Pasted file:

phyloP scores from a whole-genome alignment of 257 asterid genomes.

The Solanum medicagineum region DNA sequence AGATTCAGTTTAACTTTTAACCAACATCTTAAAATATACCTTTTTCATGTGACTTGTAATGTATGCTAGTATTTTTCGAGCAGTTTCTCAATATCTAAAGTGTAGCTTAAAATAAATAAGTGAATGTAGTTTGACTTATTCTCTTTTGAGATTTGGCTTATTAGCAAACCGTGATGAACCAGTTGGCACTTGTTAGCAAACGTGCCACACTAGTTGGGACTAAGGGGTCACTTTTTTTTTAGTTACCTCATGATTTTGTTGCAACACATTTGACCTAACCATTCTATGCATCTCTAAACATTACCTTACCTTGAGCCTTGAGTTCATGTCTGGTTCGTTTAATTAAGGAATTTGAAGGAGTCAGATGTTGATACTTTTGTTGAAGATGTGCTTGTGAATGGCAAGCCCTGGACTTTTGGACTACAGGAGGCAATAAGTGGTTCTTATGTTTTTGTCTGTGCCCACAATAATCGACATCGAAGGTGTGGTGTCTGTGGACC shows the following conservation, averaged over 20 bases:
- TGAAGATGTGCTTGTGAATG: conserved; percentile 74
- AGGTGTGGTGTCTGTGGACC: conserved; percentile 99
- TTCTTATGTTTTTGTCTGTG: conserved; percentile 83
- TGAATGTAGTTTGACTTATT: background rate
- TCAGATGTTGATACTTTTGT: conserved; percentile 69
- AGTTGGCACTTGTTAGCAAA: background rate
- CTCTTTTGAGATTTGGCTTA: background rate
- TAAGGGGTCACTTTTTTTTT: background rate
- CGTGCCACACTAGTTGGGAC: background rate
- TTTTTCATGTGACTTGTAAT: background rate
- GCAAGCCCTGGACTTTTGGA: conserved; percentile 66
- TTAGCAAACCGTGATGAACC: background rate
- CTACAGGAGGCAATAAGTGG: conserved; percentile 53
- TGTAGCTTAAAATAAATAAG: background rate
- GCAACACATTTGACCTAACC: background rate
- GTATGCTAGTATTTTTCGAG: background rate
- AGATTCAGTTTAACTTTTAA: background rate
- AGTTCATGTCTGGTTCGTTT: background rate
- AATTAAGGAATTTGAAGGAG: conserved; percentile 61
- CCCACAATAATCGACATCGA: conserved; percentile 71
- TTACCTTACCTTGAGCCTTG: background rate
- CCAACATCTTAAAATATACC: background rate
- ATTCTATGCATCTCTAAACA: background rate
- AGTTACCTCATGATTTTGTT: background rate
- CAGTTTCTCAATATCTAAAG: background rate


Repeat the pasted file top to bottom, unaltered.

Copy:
phyloP scores from a whole-genome alignment of 257 asterid genomes.

The Solanum medicagineum region DNA sequence AGATTCAGTTTAACTTTTAACCAACATCTTAAAATATACCTTTTTCATGTGACTTGTAATGTATGCTAGTATTTTTCGAGCAGTTTCTCAATATCTAAAGTGTAGCTTAAAATAAATAAGTGAATGTAGTTTGACTTATTCTCTTTTGAGATTTGGCTTATTAGCAAACCGTGATGAACCAGTTGGCACTTGTTAGCAAACGTGCCACACTAGTTGGGACTAAGGGGTCACTTTTTTTTTAGTTACCTCATGATTTTGTTGCAACACATTTGACCTAACCATTCTATGCATCTCTAAACATTACCTTACCTTGAGCCTTGAGTTCATGTCTGGTTCGTTTAATTAAGGAATTTGAAGGAGTCAGATGTTGATACTTTTGTTGAAGATGTGCTTGTGAATGGCAAGCCCTGGACTTTTGGACTACAGGAGGCAATAAGTGGTTCTTATGTTTTTGTCTGTGCCCACAATAATCGACATCGAAGGTGTGGTGTCTGTGGACC shows the following conservation, averaged over 20 bases:
- TGAAGATGTGCTTGTGAATG: conserved; percentile 74
- AGGTGTGGTGTCTGTGGACC: conserved; percentile 99
- TTCTTATGTTTTTGTCTGTG: conserved; percentile 83
- TGAATGTAGTTTGACTTATT: background rate
- TCAGATGTTGATACTTTTGT: conserved; percentile 69
- AGTTGGCACTTGTTAGCAAA: background rate
- CTCTTTTGAGATTTGGCTTA: background rate
- TAAGGGGTCACTTTTTTTTT: background rate
- CGTGCCACACTAGTTGGGAC: background rate
- TTTTTCATGTGACTTGTAAT: background rate
- GCAAGCCCTGGACTTTTGGA: conserved; percentile 66
- TTAGCAAACCGTGATGAACC: background rate
- CTACAGGAGGCAATAAGTGG: conserved; percentile 53
- TGTAGCTTAAAATAAATAAG: background rate
- GCAACACATTTGACCTAACC: background rate
- GTATGCTAGTATTTTTCGAG: background rate
- AGATTCAGTTTAACTTTTAA: background rate
- AGTTCATGTCTGGTTCGTTT: background rate
- AATTAAGGAATTTGAAGGAG: conserved; percentile 61
- CCCACAATAATCGACATCGA: conserved; percentile 71
- TTACCTTACCTTGAGCCTTG: background rate
- CCAACATCTTAAAATATACC: background rate
- ATTCTATGCATCTCTAAACA: background rate
- AGTTACCTCATGATTTTGTT: background rate
- CAGTTTCTCAATATCTAAAG: background rate